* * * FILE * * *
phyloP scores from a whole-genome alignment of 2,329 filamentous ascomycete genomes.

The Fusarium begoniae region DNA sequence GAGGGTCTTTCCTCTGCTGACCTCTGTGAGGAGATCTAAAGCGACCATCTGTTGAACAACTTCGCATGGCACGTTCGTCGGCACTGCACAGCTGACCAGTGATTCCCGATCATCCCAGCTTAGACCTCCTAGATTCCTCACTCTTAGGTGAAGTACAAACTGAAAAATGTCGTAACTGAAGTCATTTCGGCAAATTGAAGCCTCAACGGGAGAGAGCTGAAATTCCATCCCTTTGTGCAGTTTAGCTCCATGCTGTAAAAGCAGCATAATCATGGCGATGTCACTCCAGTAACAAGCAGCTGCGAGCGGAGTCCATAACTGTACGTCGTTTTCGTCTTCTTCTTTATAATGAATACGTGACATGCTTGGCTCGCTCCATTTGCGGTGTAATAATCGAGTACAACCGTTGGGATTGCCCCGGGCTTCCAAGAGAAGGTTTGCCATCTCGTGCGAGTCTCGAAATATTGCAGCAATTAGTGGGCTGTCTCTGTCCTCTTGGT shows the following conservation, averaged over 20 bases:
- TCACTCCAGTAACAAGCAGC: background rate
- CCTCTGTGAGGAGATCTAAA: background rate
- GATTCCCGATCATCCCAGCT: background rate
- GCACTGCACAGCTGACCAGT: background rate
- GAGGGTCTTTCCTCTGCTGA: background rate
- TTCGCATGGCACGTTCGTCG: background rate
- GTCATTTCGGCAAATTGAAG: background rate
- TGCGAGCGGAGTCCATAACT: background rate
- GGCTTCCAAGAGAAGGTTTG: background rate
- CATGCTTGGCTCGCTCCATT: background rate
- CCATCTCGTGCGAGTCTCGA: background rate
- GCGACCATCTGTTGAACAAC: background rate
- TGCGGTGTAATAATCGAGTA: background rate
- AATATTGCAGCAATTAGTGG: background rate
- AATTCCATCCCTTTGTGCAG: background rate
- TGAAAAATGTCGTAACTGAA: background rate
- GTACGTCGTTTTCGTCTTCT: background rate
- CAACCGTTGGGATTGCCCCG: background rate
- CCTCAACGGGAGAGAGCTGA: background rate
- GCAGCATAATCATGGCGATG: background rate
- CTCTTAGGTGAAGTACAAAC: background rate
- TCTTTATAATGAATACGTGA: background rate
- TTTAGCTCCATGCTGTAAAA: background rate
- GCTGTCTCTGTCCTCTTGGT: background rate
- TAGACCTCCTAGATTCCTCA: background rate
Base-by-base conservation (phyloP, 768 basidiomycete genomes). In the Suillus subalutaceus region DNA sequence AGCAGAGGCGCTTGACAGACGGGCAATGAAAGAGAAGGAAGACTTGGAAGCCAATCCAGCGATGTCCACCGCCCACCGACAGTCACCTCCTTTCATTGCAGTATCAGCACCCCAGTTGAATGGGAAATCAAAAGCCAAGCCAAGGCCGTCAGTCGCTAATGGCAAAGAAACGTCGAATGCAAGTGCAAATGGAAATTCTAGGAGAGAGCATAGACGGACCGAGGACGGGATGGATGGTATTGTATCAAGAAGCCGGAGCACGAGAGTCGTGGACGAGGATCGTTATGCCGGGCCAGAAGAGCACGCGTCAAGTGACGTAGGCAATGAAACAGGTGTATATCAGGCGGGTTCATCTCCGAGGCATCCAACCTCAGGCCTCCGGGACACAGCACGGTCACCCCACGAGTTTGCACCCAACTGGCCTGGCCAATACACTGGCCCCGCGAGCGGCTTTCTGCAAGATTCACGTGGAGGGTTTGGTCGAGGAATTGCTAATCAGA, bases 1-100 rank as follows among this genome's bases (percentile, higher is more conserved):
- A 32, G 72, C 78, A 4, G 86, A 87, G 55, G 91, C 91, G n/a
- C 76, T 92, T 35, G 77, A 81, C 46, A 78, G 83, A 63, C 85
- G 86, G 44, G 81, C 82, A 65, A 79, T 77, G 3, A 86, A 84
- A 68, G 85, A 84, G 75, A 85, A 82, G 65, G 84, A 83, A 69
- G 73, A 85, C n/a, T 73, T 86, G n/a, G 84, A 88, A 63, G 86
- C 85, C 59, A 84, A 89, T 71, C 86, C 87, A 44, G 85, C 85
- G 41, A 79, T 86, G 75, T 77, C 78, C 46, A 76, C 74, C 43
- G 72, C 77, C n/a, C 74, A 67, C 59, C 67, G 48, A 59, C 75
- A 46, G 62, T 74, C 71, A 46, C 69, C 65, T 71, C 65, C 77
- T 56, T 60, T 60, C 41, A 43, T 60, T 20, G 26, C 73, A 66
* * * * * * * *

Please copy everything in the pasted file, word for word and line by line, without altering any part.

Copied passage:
phyloP scores from a whole-genome alignment of 2,329 filamentous ascomycete genomes.

The Fusarium begoniae region DNA sequence GAGGGTCTTTCCTCTGCTGACCTCTGTGAGGAGATCTAAAGCGACCATCTGTTGAACAACTTCGCATGGCACGTTCGTCGGCACTGCACAGCTGACCAGTGATTCCCGATCATCCCAGCTTAGACCTCCTAGATTCCTCACTCTTAGGTGAAGTACAAACTGAAAAATGTCGTAACTGAAGTCATTTCGGCAAATTGAAGCCTCAACGGGAGAGAGCTGAAATTCCATCCCTTTGTGCAGTTTAGCTCCATGCTGTAAAAGCAGCATAATCATGGCGATGTCACTCCAGTAACAAGCAGCTGCGAGCGGAGTCCATAACTGTACGTCGTTTTCGTCTTCTTCTTTATAATGAATACGTGACATGCTTGGCTCGCTCCATTTGCGGTGTAATAATCGAGTACAACCGTTGGGATTGCCCCGGGCTTCCAAGAGAAGGTTTGCCATCTCGTGCGAGTCTCGAAATATTGCAGCAATTAGTGGGCTGTCTCTGTCCTCTTGGT shows the following conservation, averaged over 20 bases:
- TCACTCCAGTAACAAGCAGC: background rate
- CCTCTGTGAGGAGATCTAAA: background rate
- GATTCCCGATCATCCCAGCT: background rate
- GCACTGCACAGCTGACCAGT: background rate
- GAGGGTCTTTCCTCTGCTGA: background rate
- TTCGCATGGCACGTTCGTCG: background rate
- GTCATTTCGGCAAATTGAAG: background rate
- TGCGAGCGGAGTCCATAACT: background rate
- GGCTTCCAAGAGAAGGTTTG: background rate
- CATGCTTGGCTCGCTCCATT: background rate
- CCATCTCGTGCGAGTCTCGA: background rate
- GCGACCATCTGTTGAACAAC: background rate
- TGCGGTGTAATAATCGAGTA: background rate
- AATATTGCAGCAATTAGTGG: background rate
- AATTCCATCCCTTTGTGCAG: background rate
- TGAAAAATGTCGTAACTGAA: background rate
- GTACGTCGTTTTCGTCTTCT: background rate
- CAACCGTTGGGATTGCCCCG: background rate
- CCTCAACGGGAGAGAGCTGA: background rate
- GCAGCATAATCATGGCGATG: background rate
- CTCTTAGGTGAAGTACAAAC: background rate
- TCTTTATAATGAATACGTGA: background rate
- TTTAGCTCCATGCTGTAAAA: background rate
- GCTGTCTCTGTCCTCTTGGT: background rate
- TAGACCTCCTAGATTCCTCA: background rate
Base-by-base conservation (phyloP, 768 basidiomycete genomes). In the Suillus subalutaceus region DNA sequence AGCAGAGGCGCTTGACAGACGGGCAATGAAAGAGAAGGAAGACTTGGAAGCCAATCCAGCGATGTCCACCGCCCACCGACAGTCACCTCCTTTCATTGCAGTATCAGCACCCCAGTTGAATGGGAAATCAAAAGCCAAGCCAAGGCCGTCAGTCGCTAATGGCAAAGAAACGTCGAATGCAAGTGCAAATGGAAATTCTAGGAGAGAGCATAGACGGACCGAGGACGGGATGGATGGTATTGTATCAAGAAGCCGGAGCACGAGAGTCGTGGACGAGGATCGTTATGCCGGGCCAGAAGAGCACGCGTCAAGTGACGTAGGCAATGAAACAGGTGTATATCAGGCGGGTTCATCTCCGAGGCATCCAACCTCAGGCCTCCGGGACACAGCACGGTCACCCCACGAGTTTGCACCCAACTGGCCTGGCCAATACACTGGCCCCGCGAGCGGCTTTCTGCAAGATTCACGTGGAGGGTTTGGTCGAGGAATTGCTAATCAGA, bases 1-100 rank as follows among this genome's bases (percentile, higher is more conserved):
- A 32, G 72, C 78, A 4, G 86, A 87, G 55, G 91, C 91, G n/a
- C 76, T 92, T 35, G 77, A 81, C 46, A 78, G 83, A 63, C 85
- G 86, G 44, G 81, C 82, A 65, A 79, T 77, G 3, A 86, A 84
- A 68, G 85, A 84, G 75, A 85, A 82, G 65, G 84, A 83, A 69
- G 73, A 85, C n/a, T 73, T 86, G n/a, G 84, A 88, A 63, G 86
- C 85, C 59, A 84, A 89, T 71, C 86, C 87, A 44, G 85, C 85
- G 41, A 79, T 86, G 75, T 77, C 78, C 46, A 76, C 74, C 43
- G 72, C 77, C n/a, C 74, A 67, C 59, C 67, G 48, A 59, C 75
- A 46, G 62, T 74, C 71, A 46, C 69, C 65, T 71, C 65, C 77
- T 56, T 60, T 60, C 41, A 43, T 60, T 20, G 26, C 73, A 66